Weekly Purchases

A thick stack of books this week with quite a few debuts.  As reported this week, there’s also two interesting releases of two Blackest Night tie-in issues a little earlier than expected.  I’m quite happy with my Orange and Indigo rings early.  Check out below if the issues should of been released or could of used more time on the burner.  We also see the release of three of the best books in the market.  I really wish they were spread out more, sigh.  The other thing that sticks out is three lettering issues this week.  Three different comics, each have a missing letter in a word bubble.

Monthly Comics

Batman and Robin #6 – Grant Morrison like Warren Ellis is a hit and miss writer to me.  He’s either on, or he’s very off.  For the past five issues his take on the new dynamic duo has been entertaining and much improvement from the Batman R.I.P. storyline.  Well the wheels have come off with the sixth issue.  Not only has the art taken a dip, but the story at times is just not easy to follow and you feel like you’re missing something.  I know I ended the issue asking myself “what did I just read?”  That’s not a good thing.  The end to this arc just seemed to be very anti-climactic with a villain that wasn’t threatening enough (after a huge build up) and the police just finally showing up.  They biggest let down in my opinion is the unevenness between the art and narration.  Throughout this issue, where the art was strong the narration was weak and vice versa. There’s some bright points and small subtle touches, but overall what a let down.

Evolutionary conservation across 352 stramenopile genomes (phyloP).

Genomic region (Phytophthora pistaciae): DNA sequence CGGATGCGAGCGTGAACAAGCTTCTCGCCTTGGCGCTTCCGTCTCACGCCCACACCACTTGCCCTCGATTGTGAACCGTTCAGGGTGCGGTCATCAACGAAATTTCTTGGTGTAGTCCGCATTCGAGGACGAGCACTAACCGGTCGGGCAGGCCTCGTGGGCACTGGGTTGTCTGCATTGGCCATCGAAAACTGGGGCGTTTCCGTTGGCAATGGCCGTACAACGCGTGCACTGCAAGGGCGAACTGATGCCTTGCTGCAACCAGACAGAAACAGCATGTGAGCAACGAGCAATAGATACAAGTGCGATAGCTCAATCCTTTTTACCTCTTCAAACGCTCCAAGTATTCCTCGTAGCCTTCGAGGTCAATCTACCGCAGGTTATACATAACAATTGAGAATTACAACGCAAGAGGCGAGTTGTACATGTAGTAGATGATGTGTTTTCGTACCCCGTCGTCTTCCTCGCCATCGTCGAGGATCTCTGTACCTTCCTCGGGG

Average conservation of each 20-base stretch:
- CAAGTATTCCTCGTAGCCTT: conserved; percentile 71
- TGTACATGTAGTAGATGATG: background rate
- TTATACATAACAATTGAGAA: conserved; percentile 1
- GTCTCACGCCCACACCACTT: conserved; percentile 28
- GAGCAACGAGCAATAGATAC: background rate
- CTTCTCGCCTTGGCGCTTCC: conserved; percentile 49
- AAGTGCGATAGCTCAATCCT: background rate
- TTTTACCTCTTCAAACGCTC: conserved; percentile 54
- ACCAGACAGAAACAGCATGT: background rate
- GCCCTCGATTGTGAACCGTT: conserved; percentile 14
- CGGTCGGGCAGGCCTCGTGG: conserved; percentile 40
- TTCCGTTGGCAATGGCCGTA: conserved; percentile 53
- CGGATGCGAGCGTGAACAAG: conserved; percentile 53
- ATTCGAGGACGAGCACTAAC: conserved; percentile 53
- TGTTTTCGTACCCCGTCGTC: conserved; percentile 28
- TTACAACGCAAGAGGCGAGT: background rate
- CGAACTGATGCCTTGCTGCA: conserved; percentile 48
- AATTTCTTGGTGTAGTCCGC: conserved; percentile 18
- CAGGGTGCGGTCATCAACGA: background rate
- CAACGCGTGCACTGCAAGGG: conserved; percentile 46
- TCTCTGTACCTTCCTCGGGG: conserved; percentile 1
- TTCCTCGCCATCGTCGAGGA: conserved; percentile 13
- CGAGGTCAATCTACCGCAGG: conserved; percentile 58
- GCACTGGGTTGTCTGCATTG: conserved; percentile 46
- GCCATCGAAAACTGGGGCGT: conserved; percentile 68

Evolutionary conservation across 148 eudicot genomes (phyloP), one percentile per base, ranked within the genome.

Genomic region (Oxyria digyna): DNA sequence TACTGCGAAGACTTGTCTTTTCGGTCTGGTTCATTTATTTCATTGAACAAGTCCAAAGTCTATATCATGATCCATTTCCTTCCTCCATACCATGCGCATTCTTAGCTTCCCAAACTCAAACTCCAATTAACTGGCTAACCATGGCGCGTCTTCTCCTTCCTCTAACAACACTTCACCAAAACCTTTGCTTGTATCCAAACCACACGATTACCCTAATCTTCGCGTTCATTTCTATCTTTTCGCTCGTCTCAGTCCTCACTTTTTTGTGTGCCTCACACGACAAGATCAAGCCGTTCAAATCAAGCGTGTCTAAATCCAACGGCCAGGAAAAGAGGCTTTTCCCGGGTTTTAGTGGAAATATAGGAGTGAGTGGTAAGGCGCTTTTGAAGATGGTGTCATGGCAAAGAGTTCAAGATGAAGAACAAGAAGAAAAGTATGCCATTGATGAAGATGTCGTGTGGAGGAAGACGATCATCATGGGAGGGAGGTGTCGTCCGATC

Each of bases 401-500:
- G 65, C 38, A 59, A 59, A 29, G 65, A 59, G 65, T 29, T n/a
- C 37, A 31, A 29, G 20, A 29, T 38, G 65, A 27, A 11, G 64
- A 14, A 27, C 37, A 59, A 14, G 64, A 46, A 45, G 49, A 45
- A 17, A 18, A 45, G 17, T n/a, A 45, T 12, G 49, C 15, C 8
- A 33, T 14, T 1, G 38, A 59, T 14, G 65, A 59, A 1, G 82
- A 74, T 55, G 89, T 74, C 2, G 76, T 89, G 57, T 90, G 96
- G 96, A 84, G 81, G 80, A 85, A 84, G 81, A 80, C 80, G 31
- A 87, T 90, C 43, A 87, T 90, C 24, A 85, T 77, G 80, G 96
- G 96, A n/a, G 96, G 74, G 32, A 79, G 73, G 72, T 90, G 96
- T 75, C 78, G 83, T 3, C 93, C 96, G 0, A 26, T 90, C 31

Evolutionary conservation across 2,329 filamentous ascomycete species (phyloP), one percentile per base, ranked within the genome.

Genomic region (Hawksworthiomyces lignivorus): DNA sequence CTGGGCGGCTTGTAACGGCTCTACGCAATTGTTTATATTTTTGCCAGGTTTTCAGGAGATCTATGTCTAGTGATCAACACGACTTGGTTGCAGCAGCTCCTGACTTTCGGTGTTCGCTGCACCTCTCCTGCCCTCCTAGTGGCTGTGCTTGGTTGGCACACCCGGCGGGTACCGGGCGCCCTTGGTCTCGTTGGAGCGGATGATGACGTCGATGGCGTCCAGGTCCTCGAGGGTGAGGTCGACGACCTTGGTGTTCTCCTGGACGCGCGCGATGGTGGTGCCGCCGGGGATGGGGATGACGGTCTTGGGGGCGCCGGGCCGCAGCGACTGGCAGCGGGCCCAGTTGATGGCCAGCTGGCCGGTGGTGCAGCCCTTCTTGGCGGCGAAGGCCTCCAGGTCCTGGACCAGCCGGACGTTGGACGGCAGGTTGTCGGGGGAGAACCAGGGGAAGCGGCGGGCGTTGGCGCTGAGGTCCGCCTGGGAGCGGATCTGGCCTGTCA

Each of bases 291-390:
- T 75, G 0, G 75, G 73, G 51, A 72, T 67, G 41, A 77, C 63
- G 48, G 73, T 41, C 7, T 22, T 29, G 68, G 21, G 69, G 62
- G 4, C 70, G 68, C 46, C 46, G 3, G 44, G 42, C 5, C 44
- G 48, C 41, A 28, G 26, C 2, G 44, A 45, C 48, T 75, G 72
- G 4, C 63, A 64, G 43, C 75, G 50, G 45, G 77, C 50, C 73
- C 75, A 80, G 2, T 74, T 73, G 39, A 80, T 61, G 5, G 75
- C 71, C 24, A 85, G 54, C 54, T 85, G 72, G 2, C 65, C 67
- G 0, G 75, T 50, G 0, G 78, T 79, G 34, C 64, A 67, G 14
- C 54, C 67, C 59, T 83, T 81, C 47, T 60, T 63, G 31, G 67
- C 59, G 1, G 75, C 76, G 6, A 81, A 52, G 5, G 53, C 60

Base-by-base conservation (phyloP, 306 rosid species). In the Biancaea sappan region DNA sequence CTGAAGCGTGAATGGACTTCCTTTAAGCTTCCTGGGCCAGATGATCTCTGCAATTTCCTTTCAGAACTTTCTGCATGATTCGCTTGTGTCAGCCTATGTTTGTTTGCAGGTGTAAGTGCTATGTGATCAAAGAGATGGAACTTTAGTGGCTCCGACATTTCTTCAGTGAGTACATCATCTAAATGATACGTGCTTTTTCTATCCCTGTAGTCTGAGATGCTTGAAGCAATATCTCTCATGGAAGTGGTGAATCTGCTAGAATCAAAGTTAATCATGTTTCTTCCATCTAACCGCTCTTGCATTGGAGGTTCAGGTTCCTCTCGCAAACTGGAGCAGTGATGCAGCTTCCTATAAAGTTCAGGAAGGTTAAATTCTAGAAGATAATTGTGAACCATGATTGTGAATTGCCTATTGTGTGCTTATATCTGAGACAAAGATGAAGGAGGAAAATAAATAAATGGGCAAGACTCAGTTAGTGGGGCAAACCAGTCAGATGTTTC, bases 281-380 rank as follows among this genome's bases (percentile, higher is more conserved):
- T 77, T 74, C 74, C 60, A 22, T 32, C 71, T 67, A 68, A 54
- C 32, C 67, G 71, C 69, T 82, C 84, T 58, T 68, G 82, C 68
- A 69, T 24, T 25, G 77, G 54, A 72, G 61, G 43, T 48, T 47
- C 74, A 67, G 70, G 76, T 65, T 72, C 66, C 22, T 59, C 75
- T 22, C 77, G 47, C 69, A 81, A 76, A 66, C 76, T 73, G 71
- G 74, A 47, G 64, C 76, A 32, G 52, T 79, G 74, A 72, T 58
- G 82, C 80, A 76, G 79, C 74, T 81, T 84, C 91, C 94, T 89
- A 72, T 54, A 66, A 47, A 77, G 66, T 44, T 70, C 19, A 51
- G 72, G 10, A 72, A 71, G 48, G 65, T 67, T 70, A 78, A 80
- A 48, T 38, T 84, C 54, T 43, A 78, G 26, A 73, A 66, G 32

Story: 4.5 Art: 5.5 Overall: 5

Black Panther #10 – I started reading the new Panther series when it launched expecting political intrigue, but what started off with much promise turned into nothing spectacular and was dropped from my monthly pull list as the first few issues revolved around limbo and a new Panther (yawn).  I decided to give the series another shot in the lead up to the mini-event Doom War which sees Wakanda and it’s allies finally confronting Dr. Doom and his attack.  The first issue back is good, but doesn’t get me excited enough to pick up the issues I missed.  Hopefully the mini-event is worth it.

Story: 7 Art: 8 Overall: 7.5

Booster Gold #26 – Booster Gold much like R.E.B.E.L.S. has taken it’s Blackest Night spotlight and used it to enhance it’s already ongoing story and themes.  Instead of the usual dead rise, hero fights risen dead person, we’re given a story in introspection as Booster Gold must deal with the death of his friend the Blue Beetle (who of course is the Black Lantern in question).  In fact, we’re not even treated to a confrontation with the risen Beetle until the last few pages of the issue.  DC succeeds in providing a clean entry point for new readers and a solid issue that might hook them in for the long run.  My biggest issue is the design of the new Blue Beetle